Jayson Werth is now a member of the Washington Nationals, a development thought to be far-fetched until this week and known only to members of the team’s baseball operations department since yesterday. So how did it happen? That’s easier to figure out.
Werth, who conducted an introductory conference call with reporters a few minutes ago, said the Nationals landed on his radar as a possible suitor, oh, right around the time he hired Scott Boras as his agent.
“Right off the bat, we were talking about possible suitors for me through free agency, and the Nationals were a team that was at the top of the list,” Werth said. “Scott had relationships with the Lerner family and the organization, and he knew how competitive they were, and where they were going. He was able to kind of fill me in on what they were all about. They were there from the beginning, I’d say.”
The point probably should have been clear by now, but the seven-year, $126 million contract the Nationals gave Werth, and the process that went into it, only crystallizes it further: The game’s most powerful agent wields an awful lot of influence with the Nationals these days, and it’s only going to grow.
Look around the organization at the key members of the Nationals foundation who now count themselves as Boras clients. There’s pitcher Stephen Strasburg and Bryce Harper, the No. 1 picks in the last two drafts who signed record-breaking contracts with the Nationals and are seen as the twin pillars of the team’s future. There’s catcher Ivan Rodriguez, who landed with the team during last year’s Winter Meetings at a price that many around the game thought was too high for an aging catcher. Catcher Jesus Flores, whom Rodriguez was brought in to mentor, is a Boras client. So are infielders Danny Espinosa and Alberto Gonzalez.
And now, there’s Werth, who joins Ryan Zimmerman as one of the “centerpieces” of the Nationals, as general manager Mike Rizzo put it on Sunday. Considering all the business Boras has done with Washington lately, it probably shouldn’t have been as much of a shock as it was that Werth signed with the Nationals.
“The Lerners and I don’t share Thanksgiving dinner,” Boras quipped on Sunday afternoon, “but we’ve shared a lot of dinners lately, that’s for sure.”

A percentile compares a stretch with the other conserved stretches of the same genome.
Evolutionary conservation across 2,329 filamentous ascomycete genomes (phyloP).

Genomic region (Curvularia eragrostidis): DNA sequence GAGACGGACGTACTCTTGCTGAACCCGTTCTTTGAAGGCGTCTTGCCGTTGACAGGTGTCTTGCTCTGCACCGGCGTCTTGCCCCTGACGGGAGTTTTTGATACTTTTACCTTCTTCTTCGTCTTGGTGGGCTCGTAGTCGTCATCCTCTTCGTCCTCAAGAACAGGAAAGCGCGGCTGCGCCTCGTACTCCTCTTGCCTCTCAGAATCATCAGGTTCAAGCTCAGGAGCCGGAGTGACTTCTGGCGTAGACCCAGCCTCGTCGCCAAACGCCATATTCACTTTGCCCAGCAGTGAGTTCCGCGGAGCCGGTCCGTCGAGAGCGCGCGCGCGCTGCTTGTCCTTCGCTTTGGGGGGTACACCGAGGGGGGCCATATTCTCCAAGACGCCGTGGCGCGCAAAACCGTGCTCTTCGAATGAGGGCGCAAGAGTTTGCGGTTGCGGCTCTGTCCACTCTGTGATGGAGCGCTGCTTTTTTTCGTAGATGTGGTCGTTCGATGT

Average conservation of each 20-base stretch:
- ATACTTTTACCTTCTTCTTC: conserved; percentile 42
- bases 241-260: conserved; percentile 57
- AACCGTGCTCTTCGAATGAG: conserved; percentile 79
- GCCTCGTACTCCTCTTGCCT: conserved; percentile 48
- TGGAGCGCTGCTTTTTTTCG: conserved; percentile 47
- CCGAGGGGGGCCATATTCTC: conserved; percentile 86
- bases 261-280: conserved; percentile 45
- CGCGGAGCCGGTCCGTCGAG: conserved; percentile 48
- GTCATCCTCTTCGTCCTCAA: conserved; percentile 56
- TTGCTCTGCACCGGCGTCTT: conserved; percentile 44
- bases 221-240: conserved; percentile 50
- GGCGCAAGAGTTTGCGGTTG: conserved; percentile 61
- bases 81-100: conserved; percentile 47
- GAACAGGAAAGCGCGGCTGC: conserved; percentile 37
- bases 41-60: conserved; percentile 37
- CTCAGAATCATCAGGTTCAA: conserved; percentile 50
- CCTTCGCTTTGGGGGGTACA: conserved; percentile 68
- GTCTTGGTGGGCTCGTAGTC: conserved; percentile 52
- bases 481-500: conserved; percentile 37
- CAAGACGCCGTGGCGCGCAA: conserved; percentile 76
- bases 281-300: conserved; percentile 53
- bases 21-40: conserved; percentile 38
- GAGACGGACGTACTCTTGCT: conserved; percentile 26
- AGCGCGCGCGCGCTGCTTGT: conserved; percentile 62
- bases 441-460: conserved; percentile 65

So why Washington? Boras was a proponent of baseball in the nation’s capital from the time the Nationals came to the District, seeing its market size and affluent population as bellwethers for an eventual big-market, big-payroll club there. He dealt with the Lerners during the Mark Teixeira negotiations in 2008 and had a good working relationship with Rizzo dating back to the general manager’s days in Arizona, when he signed a number of Boras’ draft picks. Even on Sunday, the two sat almost arm-to-arm at the press conference announcing the Werth deal. And with team president and longtime Boras foil Stan Kasten having stepped down, the agent could get even closer with the team.
“It’s always more comfortable dealing with someone when you have a relationship with them,” Rizzo said. “We’ve done several deals in the past. We know each other’s style. We know which buttons to push and which buttons not to push.”
But most importantly, Boras knew there was money to be spent in Washington. He’d seen the Nationals give Strasburg and Harper a combined $25 million in the last two drafts, and knew, like many people in baseball, that they were hoping to make a splash this winter. They certainly got people talking on Sunday; Mets GM Sandy Alderson mused that the contract was too rich, telling reporters that he “thought they were trying to reduce the deficit in Washington.”
Good or bad, though, the Nationals grabbed the spotlight early in these Winter Meetings. And more than one member of the team’s front office was quietly rejoicing on Sunday night about the message the Werth contract sends to players around the game.
They’re probably not done making news this week; there were already rumors Sunday night that the team was looking to add pitcher Carl Pavano to its roster. And the Nationals might not even be done with Boras. He represents Rays first baseman Carlos Pena, who team sources have said is the front office’s No. 1 target to replace Adam Dunn.
If that happens, Boras could represent as many as five key Nationals position players (Werth, Harper, Pena, Espinosa and Flores) and their top starter (Strasburg) as early as 2012.
It’s evident the Nationals are going to be aggressive this offseason. And to do that, they’ve got to deal with Boras. It’s clear now, as it has been for some time, that they’re perfectly fine with that.
“I’d been given a very good evaluation by Scott Boras and his company of who the Nationals were and who the Lerners were, more importantly,” Werth said. “I was sold on their direction early on.”